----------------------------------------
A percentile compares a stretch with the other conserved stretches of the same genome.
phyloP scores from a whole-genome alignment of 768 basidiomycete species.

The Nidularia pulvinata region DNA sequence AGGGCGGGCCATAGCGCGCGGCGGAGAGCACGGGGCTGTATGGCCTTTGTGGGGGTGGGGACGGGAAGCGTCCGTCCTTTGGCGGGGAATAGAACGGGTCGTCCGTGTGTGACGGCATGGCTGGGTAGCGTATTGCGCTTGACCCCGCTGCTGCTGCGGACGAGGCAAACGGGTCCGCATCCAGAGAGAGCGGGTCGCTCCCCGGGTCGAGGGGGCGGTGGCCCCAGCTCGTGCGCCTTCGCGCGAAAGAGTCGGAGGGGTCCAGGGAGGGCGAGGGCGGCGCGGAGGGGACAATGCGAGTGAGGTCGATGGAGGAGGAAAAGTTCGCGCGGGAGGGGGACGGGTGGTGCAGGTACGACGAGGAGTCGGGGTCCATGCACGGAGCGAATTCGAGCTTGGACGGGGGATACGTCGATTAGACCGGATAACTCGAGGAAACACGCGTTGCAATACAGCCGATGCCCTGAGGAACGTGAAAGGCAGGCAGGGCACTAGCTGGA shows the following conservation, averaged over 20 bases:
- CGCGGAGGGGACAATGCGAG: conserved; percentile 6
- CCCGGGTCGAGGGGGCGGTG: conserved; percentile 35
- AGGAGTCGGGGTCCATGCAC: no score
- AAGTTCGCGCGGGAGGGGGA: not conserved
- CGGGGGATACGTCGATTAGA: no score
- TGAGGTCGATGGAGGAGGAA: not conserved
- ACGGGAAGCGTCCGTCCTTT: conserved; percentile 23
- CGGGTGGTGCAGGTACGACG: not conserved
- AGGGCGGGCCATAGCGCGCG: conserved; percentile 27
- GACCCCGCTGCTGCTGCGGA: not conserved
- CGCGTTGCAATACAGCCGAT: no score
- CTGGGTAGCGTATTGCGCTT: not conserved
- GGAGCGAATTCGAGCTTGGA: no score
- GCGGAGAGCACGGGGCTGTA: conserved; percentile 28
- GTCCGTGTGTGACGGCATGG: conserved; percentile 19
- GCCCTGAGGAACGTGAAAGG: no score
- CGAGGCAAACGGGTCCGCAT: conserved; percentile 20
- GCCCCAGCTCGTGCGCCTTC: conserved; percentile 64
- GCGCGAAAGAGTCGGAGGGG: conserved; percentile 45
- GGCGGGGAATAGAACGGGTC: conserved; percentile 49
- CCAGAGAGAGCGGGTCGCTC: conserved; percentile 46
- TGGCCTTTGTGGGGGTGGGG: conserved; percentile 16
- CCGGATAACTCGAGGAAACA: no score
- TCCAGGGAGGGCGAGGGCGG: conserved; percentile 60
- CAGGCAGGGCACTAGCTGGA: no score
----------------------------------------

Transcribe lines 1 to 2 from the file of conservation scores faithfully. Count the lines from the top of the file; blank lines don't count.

A percentile compares a stretch with the other conserved stretches of the same genome.
phyloP scores from a whole-genome alignment of 768 basidiomycete species.